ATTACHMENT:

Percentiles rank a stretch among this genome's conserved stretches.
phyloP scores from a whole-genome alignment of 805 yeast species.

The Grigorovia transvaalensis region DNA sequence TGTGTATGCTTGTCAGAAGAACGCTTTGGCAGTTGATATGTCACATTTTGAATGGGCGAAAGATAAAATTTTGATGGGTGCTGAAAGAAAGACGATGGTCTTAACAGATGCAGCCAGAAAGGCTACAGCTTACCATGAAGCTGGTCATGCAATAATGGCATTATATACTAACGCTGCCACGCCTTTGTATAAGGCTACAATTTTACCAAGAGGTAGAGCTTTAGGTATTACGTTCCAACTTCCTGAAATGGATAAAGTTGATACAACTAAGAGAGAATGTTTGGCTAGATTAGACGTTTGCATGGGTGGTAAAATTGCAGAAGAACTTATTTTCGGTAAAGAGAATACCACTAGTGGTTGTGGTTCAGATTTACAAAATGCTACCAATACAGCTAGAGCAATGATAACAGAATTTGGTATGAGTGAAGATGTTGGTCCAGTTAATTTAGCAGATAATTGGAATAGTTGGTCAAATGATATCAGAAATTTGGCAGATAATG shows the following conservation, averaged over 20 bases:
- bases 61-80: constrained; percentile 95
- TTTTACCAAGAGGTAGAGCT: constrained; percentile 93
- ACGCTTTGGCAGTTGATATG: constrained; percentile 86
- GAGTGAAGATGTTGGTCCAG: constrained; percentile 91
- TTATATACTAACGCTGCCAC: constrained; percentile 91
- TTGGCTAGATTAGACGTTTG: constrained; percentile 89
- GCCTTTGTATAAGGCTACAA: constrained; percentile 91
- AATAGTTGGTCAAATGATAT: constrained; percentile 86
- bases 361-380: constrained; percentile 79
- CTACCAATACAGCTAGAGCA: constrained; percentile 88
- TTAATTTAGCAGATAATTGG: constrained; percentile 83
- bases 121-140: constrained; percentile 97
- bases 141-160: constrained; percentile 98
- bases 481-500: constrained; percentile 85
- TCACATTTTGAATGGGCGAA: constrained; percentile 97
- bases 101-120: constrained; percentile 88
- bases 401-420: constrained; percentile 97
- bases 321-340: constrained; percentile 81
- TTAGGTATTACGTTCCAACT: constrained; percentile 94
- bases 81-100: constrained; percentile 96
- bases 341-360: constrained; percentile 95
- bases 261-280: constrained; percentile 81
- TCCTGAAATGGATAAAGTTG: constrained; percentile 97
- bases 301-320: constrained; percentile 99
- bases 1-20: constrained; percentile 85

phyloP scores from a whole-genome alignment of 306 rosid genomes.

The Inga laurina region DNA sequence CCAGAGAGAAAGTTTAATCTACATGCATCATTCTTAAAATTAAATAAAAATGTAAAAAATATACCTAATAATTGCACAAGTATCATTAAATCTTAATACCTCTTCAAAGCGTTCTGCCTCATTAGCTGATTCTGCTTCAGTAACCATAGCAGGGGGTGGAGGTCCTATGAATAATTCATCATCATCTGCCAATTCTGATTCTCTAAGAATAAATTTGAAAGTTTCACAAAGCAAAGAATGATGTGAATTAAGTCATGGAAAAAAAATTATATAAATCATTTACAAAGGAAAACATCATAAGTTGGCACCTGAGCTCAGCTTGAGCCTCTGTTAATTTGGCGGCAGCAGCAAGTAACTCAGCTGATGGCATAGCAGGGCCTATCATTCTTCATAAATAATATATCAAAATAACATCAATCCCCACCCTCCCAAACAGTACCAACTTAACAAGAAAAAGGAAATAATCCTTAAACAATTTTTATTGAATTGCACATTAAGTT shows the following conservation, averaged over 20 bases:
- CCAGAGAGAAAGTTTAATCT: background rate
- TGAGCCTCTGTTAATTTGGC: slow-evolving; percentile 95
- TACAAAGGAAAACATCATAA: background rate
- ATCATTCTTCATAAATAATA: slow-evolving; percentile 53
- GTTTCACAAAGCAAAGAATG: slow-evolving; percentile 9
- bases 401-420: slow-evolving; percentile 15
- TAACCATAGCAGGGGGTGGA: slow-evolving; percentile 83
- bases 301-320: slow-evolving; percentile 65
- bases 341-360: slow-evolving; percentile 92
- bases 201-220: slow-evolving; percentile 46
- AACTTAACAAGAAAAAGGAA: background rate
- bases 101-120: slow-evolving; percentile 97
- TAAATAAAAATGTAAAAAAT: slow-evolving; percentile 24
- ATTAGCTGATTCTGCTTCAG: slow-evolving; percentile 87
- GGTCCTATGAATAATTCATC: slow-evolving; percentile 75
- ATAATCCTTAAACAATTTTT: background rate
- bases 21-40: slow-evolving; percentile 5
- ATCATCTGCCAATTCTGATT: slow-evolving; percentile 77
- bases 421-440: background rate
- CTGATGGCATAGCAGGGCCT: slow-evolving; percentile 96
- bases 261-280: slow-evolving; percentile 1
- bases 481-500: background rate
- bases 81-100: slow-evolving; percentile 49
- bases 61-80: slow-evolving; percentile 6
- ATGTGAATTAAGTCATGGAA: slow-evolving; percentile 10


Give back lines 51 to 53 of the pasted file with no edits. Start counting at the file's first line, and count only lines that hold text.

- bases 261-280: slow-evolving; percentile 1
- bases 481-500: background rate
- bases 81-100: slow-evolving; percentile 49